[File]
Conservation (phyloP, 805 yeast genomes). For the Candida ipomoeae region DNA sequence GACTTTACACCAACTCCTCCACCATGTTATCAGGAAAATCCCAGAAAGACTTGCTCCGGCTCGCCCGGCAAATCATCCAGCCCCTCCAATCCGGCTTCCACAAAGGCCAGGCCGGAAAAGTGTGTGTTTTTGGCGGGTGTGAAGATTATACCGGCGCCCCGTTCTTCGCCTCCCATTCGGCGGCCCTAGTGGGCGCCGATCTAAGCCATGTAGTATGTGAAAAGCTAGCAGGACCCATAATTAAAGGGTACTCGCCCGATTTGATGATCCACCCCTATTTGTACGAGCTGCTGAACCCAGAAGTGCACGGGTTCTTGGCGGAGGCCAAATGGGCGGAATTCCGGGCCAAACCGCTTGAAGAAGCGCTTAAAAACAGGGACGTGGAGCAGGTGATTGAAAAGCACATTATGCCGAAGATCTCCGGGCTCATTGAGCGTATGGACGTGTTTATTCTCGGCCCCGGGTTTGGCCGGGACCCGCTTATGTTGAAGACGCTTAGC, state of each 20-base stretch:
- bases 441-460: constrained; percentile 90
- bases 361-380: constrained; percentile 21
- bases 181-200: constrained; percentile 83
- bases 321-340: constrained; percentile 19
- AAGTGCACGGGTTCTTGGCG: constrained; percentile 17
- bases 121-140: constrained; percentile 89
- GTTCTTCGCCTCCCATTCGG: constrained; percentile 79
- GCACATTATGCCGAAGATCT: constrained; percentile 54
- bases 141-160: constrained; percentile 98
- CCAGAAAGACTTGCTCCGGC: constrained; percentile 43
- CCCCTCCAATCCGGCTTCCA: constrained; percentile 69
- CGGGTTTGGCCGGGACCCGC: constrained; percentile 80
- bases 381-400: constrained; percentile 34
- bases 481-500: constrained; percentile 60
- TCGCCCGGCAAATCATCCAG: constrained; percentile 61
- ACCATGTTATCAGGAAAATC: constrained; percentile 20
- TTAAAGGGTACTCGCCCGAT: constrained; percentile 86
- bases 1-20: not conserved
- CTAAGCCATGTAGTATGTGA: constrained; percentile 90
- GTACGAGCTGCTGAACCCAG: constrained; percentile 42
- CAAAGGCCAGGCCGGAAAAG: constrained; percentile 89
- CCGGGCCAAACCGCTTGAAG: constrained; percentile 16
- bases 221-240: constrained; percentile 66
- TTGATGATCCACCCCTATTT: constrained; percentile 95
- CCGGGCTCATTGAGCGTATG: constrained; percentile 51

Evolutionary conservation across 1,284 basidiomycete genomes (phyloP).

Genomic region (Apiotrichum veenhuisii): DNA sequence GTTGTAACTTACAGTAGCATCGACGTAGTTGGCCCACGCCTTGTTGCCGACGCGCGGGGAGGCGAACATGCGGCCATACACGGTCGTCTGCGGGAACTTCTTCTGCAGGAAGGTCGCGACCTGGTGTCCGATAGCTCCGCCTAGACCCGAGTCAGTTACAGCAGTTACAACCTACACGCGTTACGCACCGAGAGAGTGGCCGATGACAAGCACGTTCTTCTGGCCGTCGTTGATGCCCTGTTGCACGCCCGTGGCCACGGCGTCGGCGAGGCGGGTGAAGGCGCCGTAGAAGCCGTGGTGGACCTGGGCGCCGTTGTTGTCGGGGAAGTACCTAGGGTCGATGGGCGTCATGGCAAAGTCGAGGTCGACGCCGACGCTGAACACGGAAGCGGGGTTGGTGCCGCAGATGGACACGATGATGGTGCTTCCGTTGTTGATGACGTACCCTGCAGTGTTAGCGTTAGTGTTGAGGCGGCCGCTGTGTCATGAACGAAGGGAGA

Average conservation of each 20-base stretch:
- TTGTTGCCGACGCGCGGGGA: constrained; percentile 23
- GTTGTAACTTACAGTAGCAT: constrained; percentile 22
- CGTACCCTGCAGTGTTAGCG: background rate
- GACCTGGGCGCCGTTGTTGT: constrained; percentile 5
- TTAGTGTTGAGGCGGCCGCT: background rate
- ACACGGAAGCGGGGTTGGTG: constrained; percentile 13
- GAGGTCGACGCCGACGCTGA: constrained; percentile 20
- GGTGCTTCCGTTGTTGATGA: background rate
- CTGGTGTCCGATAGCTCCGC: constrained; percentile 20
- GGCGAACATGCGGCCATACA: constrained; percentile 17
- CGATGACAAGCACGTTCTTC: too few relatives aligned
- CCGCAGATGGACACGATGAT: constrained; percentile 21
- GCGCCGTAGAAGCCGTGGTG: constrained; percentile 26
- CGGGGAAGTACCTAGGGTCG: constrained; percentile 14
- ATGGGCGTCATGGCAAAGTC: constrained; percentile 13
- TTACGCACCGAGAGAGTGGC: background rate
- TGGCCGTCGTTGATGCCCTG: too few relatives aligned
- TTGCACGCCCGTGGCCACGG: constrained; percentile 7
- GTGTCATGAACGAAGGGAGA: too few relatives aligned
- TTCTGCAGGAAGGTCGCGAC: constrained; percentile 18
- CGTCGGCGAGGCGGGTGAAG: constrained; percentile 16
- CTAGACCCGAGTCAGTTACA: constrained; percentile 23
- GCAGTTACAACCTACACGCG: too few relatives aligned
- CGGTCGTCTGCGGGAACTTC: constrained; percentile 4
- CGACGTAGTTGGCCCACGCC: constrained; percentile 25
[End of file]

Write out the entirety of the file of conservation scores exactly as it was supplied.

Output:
Conservation (phyloP, 805 yeast genomes). For the Candida ipomoeae region DNA sequence GACTTTACACCAACTCCTCCACCATGTTATCAGGAAAATCCCAGAAAGACTTGCTCCGGCTCGCCCGGCAAATCATCCAGCCCCTCCAATCCGGCTTCCACAAAGGCCAGGCCGGAAAAGTGTGTGTTTTTGGCGGGTGTGAAGATTATACCGGCGCCCCGTTCTTCGCCTCCCATTCGGCGGCCCTAGTGGGCGCCGATCTAAGCCATGTAGTATGTGAAAAGCTAGCAGGACCCATAATTAAAGGGTACTCGCCCGATTTGATGATCCACCCCTATTTGTACGAGCTGCTGAACCCAGAAGTGCACGGGTTCTTGGCGGAGGCCAAATGGGCGGAATTCCGGGCCAAACCGCTTGAAGAAGCGCTTAAAAACAGGGACGTGGAGCAGGTGATTGAAAAGCACATTATGCCGAAGATCTCCGGGCTCATTGAGCGTATGGACGTGTTTATTCTCGGCCCCGGGTTTGGCCGGGACCCGCTTATGTTGAAGACGCTTAGC, state of each 20-base stretch:
- bases 441-460: constrained; percentile 90
- bases 361-380: constrained; percentile 21
- bases 181-200: constrained; percentile 83
- bases 321-340: constrained; percentile 19
- AAGTGCACGGGTTCTTGGCG: constrained; percentile 17
- bases 121-140: constrained; percentile 89
- GTTCTTCGCCTCCCATTCGG: constrained; percentile 79
- GCACATTATGCCGAAGATCT: constrained; percentile 54
- bases 141-160: constrained; percentile 98
- CCAGAAAGACTTGCTCCGGC: constrained; percentile 43
- CCCCTCCAATCCGGCTTCCA: constrained; percentile 69
- CGGGTTTGGCCGGGACCCGC: constrained; percentile 80
- bases 381-400: constrained; percentile 34
- bases 481-500: constrained; percentile 60
- TCGCCCGGCAAATCATCCAG: constrained; percentile 61
- ACCATGTTATCAGGAAAATC: constrained; percentile 20
- TTAAAGGGTACTCGCCCGAT: constrained; percentile 86
- bases 1-20: not conserved
- CTAAGCCATGTAGTATGTGA: constrained; percentile 90
- GTACGAGCTGCTGAACCCAG: constrained; percentile 42
- CAAAGGCCAGGCCGGAAAAG: constrained; percentile 89
- CCGGGCCAAACCGCTTGAAG: constrained; percentile 16
- bases 221-240: constrained; percentile 66
- TTGATGATCCACCCCTATTT: constrained; percentile 95
- CCGGGCTCATTGAGCGTATG: constrained; percentile 51

Evolutionary conservation across 1,284 basidiomycete genomes (phyloP).

Genomic region (Apiotrichum veenhuisii): DNA sequence GTTGTAACTTACAGTAGCATCGACGTAGTTGGCCCACGCCTTGTTGCCGACGCGCGGGGAGGCGAACATGCGGCCATACACGGTCGTCTGCGGGAACTTCTTCTGCAGGAAGGTCGCGACCTGGTGTCCGATAGCTCCGCCTAGACCCGAGTCAGTTACAGCAGTTACAACCTACACGCGTTACGCACCGAGAGAGTGGCCGATGACAAGCACGTTCTTCTGGCCGTCGTTGATGCCCTGTTGCACGCCCGTGGCCACGGCGTCGGCGAGGCGGGTGAAGGCGCCGTAGAAGCCGTGGTGGACCTGGGCGCCGTTGTTGTCGGGGAAGTACCTAGGGTCGATGGGCGTCATGGCAAAGTCGAGGTCGACGCCGACGCTGAACACGGAAGCGGGGTTGGTGCCGCAGATGGACACGATGATGGTGCTTCCGTTGTTGATGACGTACCCTGCAGTGTTAGCGTTAGTGTTGAGGCGGCCGCTGTGTCATGAACGAAGGGAGA

Average conservation of each 20-base stretch:
- TTGTTGCCGACGCGCGGGGA: constrained; percentile 23
- GTTGTAACTTACAGTAGCAT: constrained; percentile 22
- CGTACCCTGCAGTGTTAGCG: background rate
- GACCTGGGCGCCGTTGTTGT: constrained; percentile 5
- TTAGTGTTGAGGCGGCCGCT: background rate
- ACACGGAAGCGGGGTTGGTG: constrained; percentile 13
- GAGGTCGACGCCGACGCTGA: constrained; percentile 20
- GGTGCTTCCGTTGTTGATGA: background rate
- CTGGTGTCCGATAGCTCCGC: constrained; percentile 20
- GGCGAACATGCGGCCATACA: constrained; percentile 17
- CGATGACAAGCACGTTCTTC: too few relatives aligned
- CCGCAGATGGACACGATGAT: constrained; percentile 21
- GCGCCGTAGAAGCCGTGGTG: constrained; percentile 26
- CGGGGAAGTACCTAGGGTCG: constrained; percentile 14
- ATGGGCGTCATGGCAAAGTC: constrained; percentile 13
- TTACGCACCGAGAGAGTGGC: background rate
- TGGCCGTCGTTGATGCCCTG: too few relatives aligned
- TTGCACGCCCGTGGCCACGG: constrained; percentile 7
- GTGTCATGAACGAAGGGAGA: too few relatives aligned
- TTCTGCAGGAAGGTCGCGAC: constrained; percentile 18
- CGTCGGCGAGGCGGGTGAAG: constrained; percentile 16
- CTAGACCCGAGTCAGTTACA: constrained; percentile 23
- GCAGTTACAACCTACACGCG: too few relatives aligned
- CGGTCGTCTGCGGGAACTTC: constrained; percentile 4
- CGACGTAGTTGGCCCACGCC: constrained; percentile 25